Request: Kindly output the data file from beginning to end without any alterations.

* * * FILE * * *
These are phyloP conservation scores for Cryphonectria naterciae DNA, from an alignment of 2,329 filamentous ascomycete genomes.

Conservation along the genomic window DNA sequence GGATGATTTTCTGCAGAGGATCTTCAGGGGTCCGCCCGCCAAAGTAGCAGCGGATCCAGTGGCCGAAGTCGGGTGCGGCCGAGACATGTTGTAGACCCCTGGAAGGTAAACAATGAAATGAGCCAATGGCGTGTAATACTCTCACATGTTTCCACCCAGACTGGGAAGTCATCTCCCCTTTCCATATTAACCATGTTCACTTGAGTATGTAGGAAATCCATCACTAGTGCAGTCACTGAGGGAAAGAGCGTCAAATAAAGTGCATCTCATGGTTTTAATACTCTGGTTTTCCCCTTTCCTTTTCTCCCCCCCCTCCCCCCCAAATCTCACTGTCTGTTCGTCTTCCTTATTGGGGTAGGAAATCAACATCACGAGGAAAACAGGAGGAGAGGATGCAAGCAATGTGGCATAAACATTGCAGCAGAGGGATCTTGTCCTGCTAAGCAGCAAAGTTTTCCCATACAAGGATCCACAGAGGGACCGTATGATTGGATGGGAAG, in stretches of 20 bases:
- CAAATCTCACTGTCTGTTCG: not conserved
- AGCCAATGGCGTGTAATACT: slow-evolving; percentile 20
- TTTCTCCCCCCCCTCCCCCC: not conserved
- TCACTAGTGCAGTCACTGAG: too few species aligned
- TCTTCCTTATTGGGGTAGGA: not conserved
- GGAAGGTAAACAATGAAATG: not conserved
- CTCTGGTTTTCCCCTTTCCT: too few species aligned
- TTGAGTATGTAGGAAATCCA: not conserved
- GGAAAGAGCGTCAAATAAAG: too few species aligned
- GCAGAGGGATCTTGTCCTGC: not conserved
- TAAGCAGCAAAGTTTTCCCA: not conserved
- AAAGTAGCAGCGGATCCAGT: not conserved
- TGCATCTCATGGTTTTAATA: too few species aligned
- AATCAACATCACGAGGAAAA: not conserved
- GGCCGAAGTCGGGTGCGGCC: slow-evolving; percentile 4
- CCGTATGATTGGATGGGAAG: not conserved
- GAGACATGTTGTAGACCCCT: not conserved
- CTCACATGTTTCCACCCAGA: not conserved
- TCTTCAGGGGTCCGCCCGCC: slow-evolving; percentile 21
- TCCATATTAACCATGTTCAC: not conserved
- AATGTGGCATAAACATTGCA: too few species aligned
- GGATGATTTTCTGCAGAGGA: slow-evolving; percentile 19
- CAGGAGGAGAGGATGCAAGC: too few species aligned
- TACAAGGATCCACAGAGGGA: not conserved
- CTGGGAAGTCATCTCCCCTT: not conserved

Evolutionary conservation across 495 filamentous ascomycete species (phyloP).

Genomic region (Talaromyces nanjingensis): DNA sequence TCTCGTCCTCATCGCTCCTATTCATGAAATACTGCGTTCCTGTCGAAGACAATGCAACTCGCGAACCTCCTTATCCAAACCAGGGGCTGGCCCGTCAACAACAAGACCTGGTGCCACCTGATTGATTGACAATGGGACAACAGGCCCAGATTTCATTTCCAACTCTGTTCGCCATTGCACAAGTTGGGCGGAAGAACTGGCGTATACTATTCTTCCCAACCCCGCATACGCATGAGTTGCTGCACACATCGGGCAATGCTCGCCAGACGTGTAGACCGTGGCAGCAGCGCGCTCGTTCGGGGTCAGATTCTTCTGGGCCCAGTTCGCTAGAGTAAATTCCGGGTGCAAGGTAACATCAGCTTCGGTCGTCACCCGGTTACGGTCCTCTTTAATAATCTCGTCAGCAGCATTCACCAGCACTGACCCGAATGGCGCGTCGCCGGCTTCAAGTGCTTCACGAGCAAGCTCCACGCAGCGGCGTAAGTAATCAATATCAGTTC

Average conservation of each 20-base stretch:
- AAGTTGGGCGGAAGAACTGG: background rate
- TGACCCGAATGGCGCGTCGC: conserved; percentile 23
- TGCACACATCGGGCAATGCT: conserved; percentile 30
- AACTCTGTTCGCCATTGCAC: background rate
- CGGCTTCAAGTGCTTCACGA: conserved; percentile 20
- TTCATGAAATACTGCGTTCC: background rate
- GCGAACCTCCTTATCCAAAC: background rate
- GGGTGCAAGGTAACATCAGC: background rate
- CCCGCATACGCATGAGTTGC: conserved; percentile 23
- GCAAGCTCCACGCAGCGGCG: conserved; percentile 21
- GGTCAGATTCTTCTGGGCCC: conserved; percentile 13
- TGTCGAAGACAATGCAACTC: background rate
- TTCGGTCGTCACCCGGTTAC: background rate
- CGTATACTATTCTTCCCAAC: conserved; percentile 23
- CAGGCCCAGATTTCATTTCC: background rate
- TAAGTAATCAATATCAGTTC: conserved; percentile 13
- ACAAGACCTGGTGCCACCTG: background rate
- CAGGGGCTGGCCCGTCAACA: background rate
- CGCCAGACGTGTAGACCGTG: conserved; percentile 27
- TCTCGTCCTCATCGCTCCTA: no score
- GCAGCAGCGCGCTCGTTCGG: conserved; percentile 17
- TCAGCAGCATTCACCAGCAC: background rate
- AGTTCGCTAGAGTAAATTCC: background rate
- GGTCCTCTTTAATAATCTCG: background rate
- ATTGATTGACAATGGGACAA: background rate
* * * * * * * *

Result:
These are phyloP conservation scores for Cryphonectria naterciae DNA, from an alignment of 2,329 filamentous ascomycete genomes.

Conservation along the genomic window DNA sequence GGATGATTTTCTGCAGAGGATCTTCAGGGGTCCGCCCGCCAAAGTAGCAGCGGATCCAGTGGCCGAAGTCGGGTGCGGCCGAGACATGTTGTAGACCCCTGGAAGGTAAACAATGAAATGAGCCAATGGCGTGTAATACTCTCACATGTTTCCACCCAGACTGGGAAGTCATCTCCCCTTTCCATATTAACCATGTTCACTTGAGTATGTAGGAAATCCATCACTAGTGCAGTCACTGAGGGAAAGAGCGTCAAATAAAGTGCATCTCATGGTTTTAATACTCTGGTTTTCCCCTTTCCTTTTCTCCCCCCCCTCCCCCCCAAATCTCACTGTCTGTTCGTCTTCCTTATTGGGGTAGGAAATCAACATCACGAGGAAAACAGGAGGAGAGGATGCAAGCAATGTGGCATAAACATTGCAGCAGAGGGATCTTGTCCTGCTAAGCAGCAAAGTTTTCCCATACAAGGATCCACAGAGGGACCGTATGATTGGATGGGAAG, in stretches of 20 bases:
- CAAATCTCACTGTCTGTTCG: not conserved
- AGCCAATGGCGTGTAATACT: slow-evolving; percentile 20
- TTTCTCCCCCCCCTCCCCCC: not conserved
- TCACTAGTGCAGTCACTGAG: too few species aligned
- TCTTCCTTATTGGGGTAGGA: not conserved
- GGAAGGTAAACAATGAAATG: not conserved
- CTCTGGTTTTCCCCTTTCCT: too few species aligned
- TTGAGTATGTAGGAAATCCA: not conserved
- GGAAAGAGCGTCAAATAAAG: too few species aligned
- GCAGAGGGATCTTGTCCTGC: not conserved
- TAAGCAGCAAAGTTTTCCCA: not conserved
- AAAGTAGCAGCGGATCCAGT: not conserved
- TGCATCTCATGGTTTTAATA: too few species aligned
- AATCAACATCACGAGGAAAA: not conserved
- GGCCGAAGTCGGGTGCGGCC: slow-evolving; percentile 4
- CCGTATGATTGGATGGGAAG: not conserved
- GAGACATGTTGTAGACCCCT: not conserved
- CTCACATGTTTCCACCCAGA: not conserved
- TCTTCAGGGGTCCGCCCGCC: slow-evolving; percentile 21
- TCCATATTAACCATGTTCAC: not conserved
- AATGTGGCATAAACATTGCA: too few species aligned
- GGATGATTTTCTGCAGAGGA: slow-evolving; percentile 19
- CAGGAGGAGAGGATGCAAGC: too few species aligned
- TACAAGGATCCACAGAGGGA: not conserved
- CTGGGAAGTCATCTCCCCTT: not conserved

Evolutionary conservation across 495 filamentous ascomycete species (phyloP).

Genomic region (Talaromyces nanjingensis): DNA sequence TCTCGTCCTCATCGCTCCTATTCATGAAATACTGCGTTCCTGTCGAAGACAATGCAACTCGCGAACCTCCTTATCCAAACCAGGGGCTGGCCCGTCAACAACAAGACCTGGTGCCACCTGATTGATTGACAATGGGACAACAGGCCCAGATTTCATTTCCAACTCTGTTCGCCATTGCACAAGTTGGGCGGAAGAACTGGCGTATACTATTCTTCCCAACCCCGCATACGCATGAGTTGCTGCACACATCGGGCAATGCTCGCCAGACGTGTAGACCGTGGCAGCAGCGCGCTCGTTCGGGGTCAGATTCTTCTGGGCCCAGTTCGCTAGAGTAAATTCCGGGTGCAAGGTAACATCAGCTTCGGTCGTCACCCGGTTACGGTCCTCTTTAATAATCTCGTCAGCAGCATTCACCAGCACTGACCCGAATGGCGCGTCGCCGGCTTCAAGTGCTTCACGAGCAAGCTCCACGCAGCGGCGTAAGTAATCAATATCAGTTC

Average conservation of each 20-base stretch:
- AAGTTGGGCGGAAGAACTGG: background rate
- TGACCCGAATGGCGCGTCGC: conserved; percentile 23
- TGCACACATCGGGCAATGCT: conserved; percentile 30
- AACTCTGTTCGCCATTGCAC: background rate
- CGGCTTCAAGTGCTTCACGA: conserved; percentile 20
- TTCATGAAATACTGCGTTCC: background rate
- GCGAACCTCCTTATCCAAAC: background rate
- GGGTGCAAGGTAACATCAGC: background rate
- CCCGCATACGCATGAGTTGC: conserved; percentile 23
- GCAAGCTCCACGCAGCGGCG: conserved; percentile 21
- GGTCAGATTCTTCTGGGCCC: conserved; percentile 13
- TGTCGAAGACAATGCAACTC: background rate
- TTCGGTCGTCACCCGGTTAC: background rate
- CGTATACTATTCTTCCCAAC: conserved; percentile 23
- CAGGCCCAGATTTCATTTCC: background rate
- TAAGTAATCAATATCAGTTC: conserved; percentile 13
- ACAAGACCTGGTGCCACCTG: background rate
- CAGGGGCTGGCCCGTCAACA: background rate
- CGCCAGACGTGTAGACCGTG: conserved; percentile 27
- TCTCGTCCTCATCGCTCCTA: no score
- GCAGCAGCGCGCTCGTTCGG: conserved; percentile 17
- TCAGCAGCATTCACCAGCAC: background rate
- AGTTCGCTAGAGTAAATTCC: background rate
- GGTCCTCTTTAATAATCTCG: background rate
- ATTGATTGACAATGGGACAA: background rate